Bill looked at me a little askance (men don’t say “I love you” to their friends). Then he got this big childlike grin on his face and said, “I love you, Mark.”

Without hesitation, Mark smiled and said, “I love you, Bill.” And the incident was over. From that moment on, I believe Mark never looked back on that missed engagement.

Addendum: Over the next year as Mark was struggling with his illness, Bill would frequently say, “I love you, Mark.” Mark would get a grin on his face and respond, “I love you, Bill.”

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Life is filled with hurts. Why hold onto the hurts of the past when dropping them gives you so much more room to love.
This week who will you forgive?

A parent who failed to say you were a worthwhile person or pretty or smart? A mother-in-law who betrayed you? A manager who let you go instead of a less productive co-worker? A boss who made promises but never kept them? A husband who was unfaithful? A girlfriend who left you? A child who has brought misery to the family? A doctor who refused to listen and caused needless suffering? An unscrupulous person who has cost you thousands of dollars? A neighbor who’s been downright mean? A relative who can’t seem to stop putting you down? Who will you choose to forgive?

How will you go about the process of forgiveness?

Sometimes trying to get into the other person’s shoes is helpful.

The neighbor who’s caused you pain — is he fearful that someone will take advantage of him, cost him money or time? Perhaps too many people have been mean to him, and his surliness and anger have become his defense. Might you say, “I forgive him” and then extend the olive branch? Maybe your olive branch will be a smile or dropping off a pan of brownies you happened to bake.

When your husband betrayed you, indeed he was taking care of himself, caught up in his own egotism. You did not cause his betrayal. Nevertheless, think about whether you might have done something to be a better wife. Were you too critical and always expecting more from him, raising the bar? Did you push him away emotionally and physically because you were caught in your own world as he became caught in his.

The friend who’s jealous — does she feel inadequate in comparison to you? How have you tried to shore her up? What would make her feel good about herself? Raining on your parade is only a symptom of her insecurities.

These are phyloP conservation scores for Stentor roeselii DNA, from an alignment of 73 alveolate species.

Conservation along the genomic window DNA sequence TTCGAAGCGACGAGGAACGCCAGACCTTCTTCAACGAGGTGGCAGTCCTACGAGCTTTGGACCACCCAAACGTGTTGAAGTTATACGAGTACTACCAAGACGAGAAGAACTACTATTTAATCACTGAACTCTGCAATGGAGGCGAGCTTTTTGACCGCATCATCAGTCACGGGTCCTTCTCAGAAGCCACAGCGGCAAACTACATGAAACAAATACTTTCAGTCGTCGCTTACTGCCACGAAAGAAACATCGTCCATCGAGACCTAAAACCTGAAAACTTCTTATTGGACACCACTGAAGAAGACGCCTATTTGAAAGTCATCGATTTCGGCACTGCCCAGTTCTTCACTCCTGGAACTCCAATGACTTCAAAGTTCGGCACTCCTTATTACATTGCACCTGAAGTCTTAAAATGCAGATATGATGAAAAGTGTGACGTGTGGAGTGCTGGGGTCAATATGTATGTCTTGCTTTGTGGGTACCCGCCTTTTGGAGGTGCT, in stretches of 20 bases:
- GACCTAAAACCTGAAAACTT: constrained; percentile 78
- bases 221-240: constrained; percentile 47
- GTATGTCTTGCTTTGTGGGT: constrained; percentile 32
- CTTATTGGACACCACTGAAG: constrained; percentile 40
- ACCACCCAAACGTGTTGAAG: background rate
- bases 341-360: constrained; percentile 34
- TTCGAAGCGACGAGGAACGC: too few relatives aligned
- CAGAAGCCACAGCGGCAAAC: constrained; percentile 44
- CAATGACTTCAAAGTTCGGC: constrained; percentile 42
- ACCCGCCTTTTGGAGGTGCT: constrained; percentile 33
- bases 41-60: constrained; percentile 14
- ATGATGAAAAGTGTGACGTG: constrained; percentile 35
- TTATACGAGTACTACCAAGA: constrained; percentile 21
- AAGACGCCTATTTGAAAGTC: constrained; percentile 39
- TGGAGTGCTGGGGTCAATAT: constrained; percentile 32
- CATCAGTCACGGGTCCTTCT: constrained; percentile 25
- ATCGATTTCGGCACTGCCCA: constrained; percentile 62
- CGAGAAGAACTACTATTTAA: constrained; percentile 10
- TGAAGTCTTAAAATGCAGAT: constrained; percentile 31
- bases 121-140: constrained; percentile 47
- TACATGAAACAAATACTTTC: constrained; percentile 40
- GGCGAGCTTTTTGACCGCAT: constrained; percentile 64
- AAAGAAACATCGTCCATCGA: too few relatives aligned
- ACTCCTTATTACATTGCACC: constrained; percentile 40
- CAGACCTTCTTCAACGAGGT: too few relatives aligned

Sometimes it’s easier to forgive hurts when you think of the good the other person has done through the years.

When I find myself angry and hurt because of some perceived or real injustice, I’ll take a piece of paper and run a line down the center. In one column I write the caring things I’ve seen the other person do. In the second column I’ll write her transgressions. Having a different perspective, seeing reality, makes forgiving easier.

Perhaps when you think of forgiveness, you’ll find you need to forgive yourself. Maybe when you were a child you stole something and blamed it on someone else. For years you’ve carried the burden of guilt. Is there anyone you can tell your story to and then forgive yourself?

Perhaps in your business you’ve taken financial advantage of others and excused yourself by saying, “It was good business.” How could you make amends to those people you’ve hurt financially and emotionally? How will you rectify your past behavior? Who might you call and apologize to? Once you’ve made restitution, it becomes easier to forgive yourself.

A great cause of suffering is holding onto old hurts and the pain they bring when we think about them. By choosing to forgive, you choose to let go of your own pain.

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Why DO people hold grudges?

I was talking with a woman one day and she said that her uncle had just died, an uncle she remembered only vague­ly.

It seems that when this woman was small, she was at a family party, and her three-year-old sister kicked the uncle in the shins. The uncle impulsively picked up the little girl, turned her over his knee, and spanked her. An argument ensued between the girl’s father and the uncle. For the next 35 years the two families remained estranged.

The woman’s father attempted to get the families back together a time or two, calling at Christmas to offer good cheer. But the uncle chose to remain angry-righteous, holding tightly to his grudge. Consequently, the families never saw each other again.

Not only did this woman lose contact with her only aunt and uncle, but she lost the relationship with her three cousins whom she loved dearly.

She, of course, wasn’t the only one who suffered from the grudge. Her sister and her mother also missed these relatives. Her father never saw his sister, his nephews, or his brother-in-law again. Family parties and get-togethers ended. “And my poor grandmother never was able to have all of her children and their families together,” said the woman.

As she told her story, I thought: This is a true human tragedy because all it would have taken to mend things between the two families was forgiveness.

If someone is holding a grudge because of your behavior, rush to the telephone now and ask for forgiveness. If you are the one holding the grudge, let go of your bad feelings and re-establish contact today.

If you have second thoughts about mending a fence, think of all the other people whom you are inadvertently hurting because of your position. Think of the woman who lost her aunt and uncle and her cousins because of one family argument that was never resolved.